Infected Blood Scandal Plan

After decades of fighting for justice, the victims of the Infected Blood Scandal and their families are finally going to receive some compensation for the hardship they have faced. No amount of compensation will ever be enough to bring back those loved ones who have been lost or give health back to those given a serious disease through medical negligence. However, I welcome the Government finally taking action after so long.
Below is a copy of the letter outlining the Government’s plan which I received from John Glen, Minister for the Cabinet Office, who is responsible for the payment of compensation on behalf of the Government.


On Monday 20 May, the Infected Blood Inquiry (‘the Inquiry’) published its final report.
The report sets out the devastating consequences of the use of infected blood and
blood products, and I hope it can go some way to bringing recognition to those people
who have been infected and affected and have fought for justice for so long. As the
Prime Minister said on Monday, “This is an apology from the state to every single
person impacted by this scandal. It did not have to be this way. It should never have
been this way.”

Today, I announced the Government’s proposals for the Infected Blood Compensation
Scheme. No amount of money will erase the suffering endured by every person whose
life has been impacted by the infected blood scandal. However, I hope the
compensation we have announced today is a step towards providing recognition for the
dreadful impacts these circumstances had on peoples’ lives. The scheme will be
delivered by an arm’s-length body, the Infected Blood Compensation Authority, which is
being legislated for through the Victims and Prisoners Bill and currently at Report stage
in the Other Place.


As recommended by the Inquiry, the Infected Blood Compensation Scheme must have
regard to the principles of: “speed of provision, simplicity of process, accessibility,
involvement, proactive support, fairness and efficiency.” Above all, the scheme must
treat people with respect, dignity and compassion. These are basic rights which too
often people impacted by this appalling scandal have been denied.


In line with the recommendations of the Inquiry’s recommendations, we will compensate
people who have been infected and affected by the infected blood scandal.
Those who have been directly or indirectly infected through NHS-supplied blood, blood
products or tissue will be eligible to claim compensation under the Scheme, as will
affected partners, parents, siblings, children and carers of a person with an eligible
chronic infection, recognising the ramifications for loved ones where a person has been
impacted by infected blood. Where a person with an eligible infection has tragically died,
we will ensure their personal representatives can claim compensation on behalf of the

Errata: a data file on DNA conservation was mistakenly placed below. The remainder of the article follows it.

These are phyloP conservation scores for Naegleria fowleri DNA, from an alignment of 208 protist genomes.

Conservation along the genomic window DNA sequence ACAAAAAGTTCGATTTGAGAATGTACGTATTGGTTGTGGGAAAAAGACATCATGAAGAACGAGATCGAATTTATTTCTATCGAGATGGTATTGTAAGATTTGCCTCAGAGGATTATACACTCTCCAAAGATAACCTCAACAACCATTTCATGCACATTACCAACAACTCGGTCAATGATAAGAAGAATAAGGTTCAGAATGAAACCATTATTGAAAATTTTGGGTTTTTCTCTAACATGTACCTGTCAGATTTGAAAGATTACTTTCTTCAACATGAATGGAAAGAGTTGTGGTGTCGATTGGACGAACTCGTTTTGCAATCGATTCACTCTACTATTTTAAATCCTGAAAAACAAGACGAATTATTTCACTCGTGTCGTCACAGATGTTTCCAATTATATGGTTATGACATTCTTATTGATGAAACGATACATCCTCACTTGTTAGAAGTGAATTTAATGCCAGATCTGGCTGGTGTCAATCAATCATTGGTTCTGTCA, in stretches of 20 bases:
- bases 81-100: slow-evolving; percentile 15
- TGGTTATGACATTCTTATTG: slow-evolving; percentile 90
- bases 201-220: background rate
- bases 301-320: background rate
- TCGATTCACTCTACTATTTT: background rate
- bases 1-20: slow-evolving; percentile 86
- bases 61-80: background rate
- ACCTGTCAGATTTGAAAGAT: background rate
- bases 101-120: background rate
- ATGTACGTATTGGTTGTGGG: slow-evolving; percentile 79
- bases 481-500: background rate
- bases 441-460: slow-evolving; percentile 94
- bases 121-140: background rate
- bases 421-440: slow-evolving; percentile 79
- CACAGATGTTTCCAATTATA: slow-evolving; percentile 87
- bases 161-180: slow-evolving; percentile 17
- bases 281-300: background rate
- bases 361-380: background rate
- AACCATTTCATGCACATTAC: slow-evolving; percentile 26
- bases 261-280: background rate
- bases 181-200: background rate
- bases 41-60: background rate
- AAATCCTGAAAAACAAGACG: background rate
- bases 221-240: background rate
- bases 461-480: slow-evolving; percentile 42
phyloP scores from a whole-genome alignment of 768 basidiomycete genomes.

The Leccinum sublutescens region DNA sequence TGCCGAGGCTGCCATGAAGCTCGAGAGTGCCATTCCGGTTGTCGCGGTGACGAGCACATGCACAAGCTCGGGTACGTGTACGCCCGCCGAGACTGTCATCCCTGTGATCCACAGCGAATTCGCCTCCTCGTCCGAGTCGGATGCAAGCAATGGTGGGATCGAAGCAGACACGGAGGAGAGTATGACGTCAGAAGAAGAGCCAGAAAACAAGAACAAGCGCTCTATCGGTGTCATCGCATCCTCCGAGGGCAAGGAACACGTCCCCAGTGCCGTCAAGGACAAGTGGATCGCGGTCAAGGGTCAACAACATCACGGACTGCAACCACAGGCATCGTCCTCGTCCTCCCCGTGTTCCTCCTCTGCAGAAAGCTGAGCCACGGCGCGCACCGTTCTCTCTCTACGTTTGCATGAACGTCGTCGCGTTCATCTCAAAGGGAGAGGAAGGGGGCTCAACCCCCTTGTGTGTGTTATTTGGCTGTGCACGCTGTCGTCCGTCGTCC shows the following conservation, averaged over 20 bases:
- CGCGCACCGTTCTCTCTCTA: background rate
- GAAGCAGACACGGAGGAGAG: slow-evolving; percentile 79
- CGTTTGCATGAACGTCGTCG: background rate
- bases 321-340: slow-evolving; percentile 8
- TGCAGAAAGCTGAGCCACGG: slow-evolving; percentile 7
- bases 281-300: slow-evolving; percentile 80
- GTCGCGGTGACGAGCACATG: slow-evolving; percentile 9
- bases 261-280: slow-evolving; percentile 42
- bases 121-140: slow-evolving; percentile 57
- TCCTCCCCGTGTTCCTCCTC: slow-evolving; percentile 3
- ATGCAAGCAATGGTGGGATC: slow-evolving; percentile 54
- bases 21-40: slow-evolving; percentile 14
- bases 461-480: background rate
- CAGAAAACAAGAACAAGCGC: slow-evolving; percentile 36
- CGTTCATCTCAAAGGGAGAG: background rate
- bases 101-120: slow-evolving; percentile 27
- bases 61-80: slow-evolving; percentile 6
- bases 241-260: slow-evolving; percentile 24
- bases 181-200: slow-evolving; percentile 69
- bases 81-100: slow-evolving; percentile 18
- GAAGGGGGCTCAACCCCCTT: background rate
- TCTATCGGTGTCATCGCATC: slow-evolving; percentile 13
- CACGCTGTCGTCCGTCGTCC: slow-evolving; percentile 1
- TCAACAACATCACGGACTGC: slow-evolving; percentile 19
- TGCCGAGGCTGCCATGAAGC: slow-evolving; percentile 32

deceased’s estate.

Infected Blood Compensation Authority

The Infected Blood Compensation Authority will be formally established in law as soon
as the Victims and Prisoners Bill receives Royal Assent, but we are not waiting for this
to get underway. The body is up and running in shadow form already – interim Chief
Executive David Foley is in post and working rapidly to get the system for delivering
compensation up and running.

Today, I am also pleased to announce the appointment of Sir Robert Francis KC as
interim chair of the Infected Blood Compensation Authority. This is an interim role for a
limited time period and there will be an open competition for a permanent chair in due
course, with input from the infected blood community. Sir Robert brings a wealth of
experience, as author of the Study on Compensation, which – together with the Inquiry’s
second interim report – has been invaluable to the Government. I hope his appointment
as interim chair will provide reassurance of the Government’s intention to move forward
swiftly to people who are infected and affected .

Interim Payments

I also recognise that for many people who are living with chronic infections, there is an
urgent need for money now, ahead of the establishment of the full scheme. The
Government acknowledged this by making interim payments of £100,000 in October
2022, and the Government will now provide an additional £210,000 interim payment to
people living with an infection where they are registered with an Infected Blood Support
Scheme. I am pleased to say that, starting in the summer, these interim payments will
be delivered within 90 days so that they can reach those who need it most.

As set out in the passage of the Victims and Prisoners Bill, the Government also
recognises that there are too many tragic cases where compensation has come far too late. The Government will pay interim payments of £100,000 to estates of the deceased
infected people who were registered with existing or former support schemes. This will
apply where previous interim payments have not already been made to infected
individuals or their bereaved partners.

Engagement with the Infected Blood Community

There will be a technical Government briefing for representatives from prominent
charities, organisations, and support groups within the infected blood community across
the United Kingdom. This will be held virtually and led by Cabinet Office officials.
Sir Robert Francis KC, as Interim Chair of the Infected Blood Compensation Authority
will undertake a validation exercise to seek views from the Infected Blood community on
the proposed Infected Blood Compensation Scheme. The scope and duration of the
exercise will necessarily be limited and take place over the course of June, to ensure
the regulations are ready by the 3 month deadline as set in the Victims and Prisoners
Bill. This will help the Government ensure the scheme is fit for purpose and will best
serve those it is intended for.

The Government will provide further detail on these engagements in due course.